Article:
In another of the quarters is an excellent exhibit on the archeology used to restore and rebuild the buildings.  One of the places which yielded a great deal of information was under the outhouses.  Eeewwww.   I know by now everything organic has decayed but still…..

Apparently people put all sorts of “trash” down the hole.   This gives me a whole different perspective on archeologists.  Did Indiana Jones really do this?



These very privies are out back of the officer’s quarters. 






The officers brought their civilized finery with them here into the far remote north.


Next we go into several of the Officer’s quarters filled with period furniture.  During the summer, July and August, there are period reenactors in these rooms.















Is this just ANOTHER legend of Fanny Hooe or historic fact?


One very important thing I learn here about the officers at the fort is that they named neighboring lakes in honor of women at the fort.  It turns out that the story of the lost Fanny Hooe is, as I suspected, untrue.  Fanny Hooe was the sister of one of the officer’s wives and came to stay with them so that she would have some company out here in the wilderness where there was nothing.  That part of the legend is true.  Fanny was popular among the men apparently and they named the lake after her.  Other lakes were named after other women but those names were changed for some reason.  Lake Martha Stevenson was renamed Lake Manganese and Lake Clara Geisse is now known as Mud Lake.  Poor Clara what a slap in the face. 

So is this fact presented in the historic area of Fort Wilkins another legend?   Why would Fanny get to keep her lake name but Martha and poor Clara lose theirs?   Someone actually did some historical research on Fanny’s genealogy and wrote a book about it which is for sale in the Park store.   Don’t you love this stuff??


The copper boom is really what created the fort and copper is still all over the Keweenaw.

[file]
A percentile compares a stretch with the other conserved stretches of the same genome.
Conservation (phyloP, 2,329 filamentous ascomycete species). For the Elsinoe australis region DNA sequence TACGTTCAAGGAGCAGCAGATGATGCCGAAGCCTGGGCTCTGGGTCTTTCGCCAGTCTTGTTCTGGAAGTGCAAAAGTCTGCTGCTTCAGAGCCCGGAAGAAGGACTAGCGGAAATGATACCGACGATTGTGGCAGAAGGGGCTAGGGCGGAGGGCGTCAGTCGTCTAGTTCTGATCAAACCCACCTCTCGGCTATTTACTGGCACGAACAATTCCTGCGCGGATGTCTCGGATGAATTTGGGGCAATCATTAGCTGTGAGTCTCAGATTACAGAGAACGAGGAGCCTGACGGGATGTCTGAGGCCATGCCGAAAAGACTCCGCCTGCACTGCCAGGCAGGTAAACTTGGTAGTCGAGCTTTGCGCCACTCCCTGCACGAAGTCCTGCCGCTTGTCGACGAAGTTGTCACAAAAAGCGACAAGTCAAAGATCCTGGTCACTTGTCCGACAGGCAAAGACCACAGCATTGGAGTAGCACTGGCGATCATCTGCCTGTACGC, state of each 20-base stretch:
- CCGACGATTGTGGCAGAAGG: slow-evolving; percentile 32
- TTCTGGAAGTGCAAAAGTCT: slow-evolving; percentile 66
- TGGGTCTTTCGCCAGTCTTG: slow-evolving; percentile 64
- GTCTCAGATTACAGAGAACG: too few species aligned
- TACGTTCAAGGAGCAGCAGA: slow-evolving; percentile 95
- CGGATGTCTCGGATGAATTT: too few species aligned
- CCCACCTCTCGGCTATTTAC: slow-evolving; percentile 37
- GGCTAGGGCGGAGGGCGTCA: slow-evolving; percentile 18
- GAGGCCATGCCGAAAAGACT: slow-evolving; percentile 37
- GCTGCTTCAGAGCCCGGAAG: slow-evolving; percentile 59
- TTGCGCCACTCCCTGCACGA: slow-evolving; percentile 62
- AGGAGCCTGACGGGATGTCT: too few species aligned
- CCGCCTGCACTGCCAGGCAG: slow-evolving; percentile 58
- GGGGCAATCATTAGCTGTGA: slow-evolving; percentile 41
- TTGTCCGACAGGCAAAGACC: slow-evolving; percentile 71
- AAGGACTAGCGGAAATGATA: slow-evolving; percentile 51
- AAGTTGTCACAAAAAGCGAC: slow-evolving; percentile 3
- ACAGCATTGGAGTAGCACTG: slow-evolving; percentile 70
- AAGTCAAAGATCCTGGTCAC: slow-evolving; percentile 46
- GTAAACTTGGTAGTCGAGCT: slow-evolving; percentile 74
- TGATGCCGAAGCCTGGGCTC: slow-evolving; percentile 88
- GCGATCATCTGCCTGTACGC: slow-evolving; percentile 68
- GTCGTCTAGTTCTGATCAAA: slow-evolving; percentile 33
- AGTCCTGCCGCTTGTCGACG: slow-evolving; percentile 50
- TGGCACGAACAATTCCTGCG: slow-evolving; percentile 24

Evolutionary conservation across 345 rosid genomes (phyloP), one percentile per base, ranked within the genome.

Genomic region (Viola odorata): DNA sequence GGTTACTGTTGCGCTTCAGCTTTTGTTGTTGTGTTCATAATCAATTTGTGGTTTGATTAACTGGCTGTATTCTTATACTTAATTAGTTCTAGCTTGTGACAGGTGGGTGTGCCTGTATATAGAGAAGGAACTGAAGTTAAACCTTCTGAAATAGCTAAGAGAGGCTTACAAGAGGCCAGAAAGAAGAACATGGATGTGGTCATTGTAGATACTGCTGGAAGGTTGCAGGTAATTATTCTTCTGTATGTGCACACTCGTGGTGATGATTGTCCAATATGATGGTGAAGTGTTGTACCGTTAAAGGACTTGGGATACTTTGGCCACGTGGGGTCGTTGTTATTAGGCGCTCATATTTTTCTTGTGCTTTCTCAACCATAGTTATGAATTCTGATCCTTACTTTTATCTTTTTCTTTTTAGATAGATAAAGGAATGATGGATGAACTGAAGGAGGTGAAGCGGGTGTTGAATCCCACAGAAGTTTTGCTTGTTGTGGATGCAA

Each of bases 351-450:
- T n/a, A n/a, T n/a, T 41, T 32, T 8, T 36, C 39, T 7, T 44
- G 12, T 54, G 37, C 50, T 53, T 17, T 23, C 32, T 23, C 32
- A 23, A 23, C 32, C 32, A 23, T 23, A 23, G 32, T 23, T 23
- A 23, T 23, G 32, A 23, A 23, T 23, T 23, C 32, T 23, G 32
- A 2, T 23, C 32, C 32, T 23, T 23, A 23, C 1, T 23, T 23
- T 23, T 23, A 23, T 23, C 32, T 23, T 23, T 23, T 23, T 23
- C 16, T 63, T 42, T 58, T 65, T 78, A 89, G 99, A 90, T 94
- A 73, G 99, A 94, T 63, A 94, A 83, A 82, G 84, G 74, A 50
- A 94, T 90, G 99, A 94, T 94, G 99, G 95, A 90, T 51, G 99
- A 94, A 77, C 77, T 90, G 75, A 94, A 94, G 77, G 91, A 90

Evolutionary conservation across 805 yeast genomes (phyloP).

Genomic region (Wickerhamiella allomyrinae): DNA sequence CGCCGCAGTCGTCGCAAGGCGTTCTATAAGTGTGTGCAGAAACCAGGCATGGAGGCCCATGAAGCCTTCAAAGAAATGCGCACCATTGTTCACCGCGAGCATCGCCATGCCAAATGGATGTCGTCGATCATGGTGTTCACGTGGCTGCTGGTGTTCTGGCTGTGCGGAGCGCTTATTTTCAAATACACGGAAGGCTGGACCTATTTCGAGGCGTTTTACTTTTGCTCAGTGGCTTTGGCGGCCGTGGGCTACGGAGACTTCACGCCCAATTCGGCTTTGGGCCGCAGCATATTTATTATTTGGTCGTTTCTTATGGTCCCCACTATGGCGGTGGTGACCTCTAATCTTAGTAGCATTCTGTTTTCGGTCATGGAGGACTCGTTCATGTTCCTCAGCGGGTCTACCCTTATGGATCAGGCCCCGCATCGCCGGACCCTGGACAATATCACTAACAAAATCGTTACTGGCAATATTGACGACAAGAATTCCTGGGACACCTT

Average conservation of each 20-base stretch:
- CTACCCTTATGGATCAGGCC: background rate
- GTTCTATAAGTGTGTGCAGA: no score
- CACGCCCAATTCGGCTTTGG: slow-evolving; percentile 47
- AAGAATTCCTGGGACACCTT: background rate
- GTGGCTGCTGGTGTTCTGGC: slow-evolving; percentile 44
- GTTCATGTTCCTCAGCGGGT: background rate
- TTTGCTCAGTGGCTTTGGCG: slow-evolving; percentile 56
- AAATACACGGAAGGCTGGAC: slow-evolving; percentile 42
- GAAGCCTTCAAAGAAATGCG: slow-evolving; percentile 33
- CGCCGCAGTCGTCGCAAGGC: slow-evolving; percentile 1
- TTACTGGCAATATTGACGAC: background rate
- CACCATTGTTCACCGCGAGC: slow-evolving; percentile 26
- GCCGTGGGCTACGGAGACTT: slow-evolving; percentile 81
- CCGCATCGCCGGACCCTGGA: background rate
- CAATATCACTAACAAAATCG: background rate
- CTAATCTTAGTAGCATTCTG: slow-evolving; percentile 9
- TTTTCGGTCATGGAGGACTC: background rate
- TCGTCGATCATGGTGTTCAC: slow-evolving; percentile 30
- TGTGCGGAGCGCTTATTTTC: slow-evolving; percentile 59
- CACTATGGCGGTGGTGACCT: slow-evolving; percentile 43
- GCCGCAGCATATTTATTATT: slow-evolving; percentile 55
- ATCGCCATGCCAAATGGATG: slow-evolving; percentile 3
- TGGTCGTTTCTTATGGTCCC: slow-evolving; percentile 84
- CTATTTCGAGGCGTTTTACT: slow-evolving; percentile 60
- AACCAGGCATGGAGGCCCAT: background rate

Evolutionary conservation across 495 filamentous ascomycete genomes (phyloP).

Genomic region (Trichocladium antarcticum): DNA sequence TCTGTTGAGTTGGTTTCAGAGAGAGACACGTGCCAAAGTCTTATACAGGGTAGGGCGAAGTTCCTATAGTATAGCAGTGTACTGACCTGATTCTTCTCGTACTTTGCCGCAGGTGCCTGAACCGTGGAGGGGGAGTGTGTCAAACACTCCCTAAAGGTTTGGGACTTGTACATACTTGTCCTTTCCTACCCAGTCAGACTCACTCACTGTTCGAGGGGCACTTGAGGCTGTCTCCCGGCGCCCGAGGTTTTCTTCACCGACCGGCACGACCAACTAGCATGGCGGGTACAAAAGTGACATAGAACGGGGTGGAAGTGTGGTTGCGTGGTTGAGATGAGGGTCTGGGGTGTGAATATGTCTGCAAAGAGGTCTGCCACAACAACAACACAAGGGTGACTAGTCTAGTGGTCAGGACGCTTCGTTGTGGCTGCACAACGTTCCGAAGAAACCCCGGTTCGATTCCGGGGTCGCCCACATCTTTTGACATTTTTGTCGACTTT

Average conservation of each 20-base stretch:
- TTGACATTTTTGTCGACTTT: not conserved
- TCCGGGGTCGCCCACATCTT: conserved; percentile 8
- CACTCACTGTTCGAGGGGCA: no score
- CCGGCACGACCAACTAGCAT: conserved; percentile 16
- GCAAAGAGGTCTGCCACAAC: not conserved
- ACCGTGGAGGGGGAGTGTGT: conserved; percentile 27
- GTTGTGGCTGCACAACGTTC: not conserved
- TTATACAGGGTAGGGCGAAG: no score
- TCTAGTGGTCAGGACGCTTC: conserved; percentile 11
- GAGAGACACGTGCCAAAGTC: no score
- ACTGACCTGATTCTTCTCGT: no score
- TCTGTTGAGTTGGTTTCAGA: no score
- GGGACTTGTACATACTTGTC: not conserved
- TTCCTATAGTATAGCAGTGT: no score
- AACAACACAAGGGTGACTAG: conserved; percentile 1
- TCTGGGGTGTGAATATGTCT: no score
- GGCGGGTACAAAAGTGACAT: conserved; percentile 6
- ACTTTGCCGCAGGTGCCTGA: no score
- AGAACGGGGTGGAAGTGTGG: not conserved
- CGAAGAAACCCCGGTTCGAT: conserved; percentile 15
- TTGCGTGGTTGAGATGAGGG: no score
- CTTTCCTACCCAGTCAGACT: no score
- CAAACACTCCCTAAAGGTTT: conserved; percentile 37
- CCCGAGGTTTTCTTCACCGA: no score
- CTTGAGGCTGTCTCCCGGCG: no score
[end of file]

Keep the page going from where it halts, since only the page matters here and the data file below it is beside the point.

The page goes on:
Another of the quarters tells all about the copper boom and has displays of the rocks we’ve been seeing on the beaches.   Apparently many have copper in them.  Who knew?  Guess we’d better look more closely.  Everyone else seems to be looking for agates.






Now for the really really fun parts.

Among the most interesting displays, is one where we learn facts about the men who were soldiers here and their lives at the fort.  In total 271 enlisted men served at Fort Wilkins between 1844 and 1870 although that was really only 5 years.

Records for all but 10 have been found so they know what happened to them. That’s amazing.  Less than 4% reenlisted.  Being out here in this remote place with nothing but bugs for part of the year and cold for the rest seems to have been pretty discouraging even for a short period of time.   We also learn that the huge majority of soldiers here were immigrants mainly from Ireland.





In one display room, we are able to push buttons and hear the bugle calls for their very regimented day.  It seems that there was a call every two hours for something. Reveille, drill, sick call, breakfast call, fatigue call, squad call, orderly call, assembly call, dinner call, Fatigue Call, Assembly Call, Retreat, Tattoo.  

Can you even imagine how much you’d like to stuff a rag in that bugle after a few days of this every 2 hours?


It was fun pushing the buttons and hearing the bugle, the fife and the drum.  There was even a drum head and sticks so you could play along if you had a clue how to.






We this section by playing the Fort Wilkins game where you try to get your ship with supplies to the fort.   This was a serious challenge both in real time in 1844 and today as we kept having one set back or catastrophe after another strike our boats.   After a fierce race, David got there before me by two squares.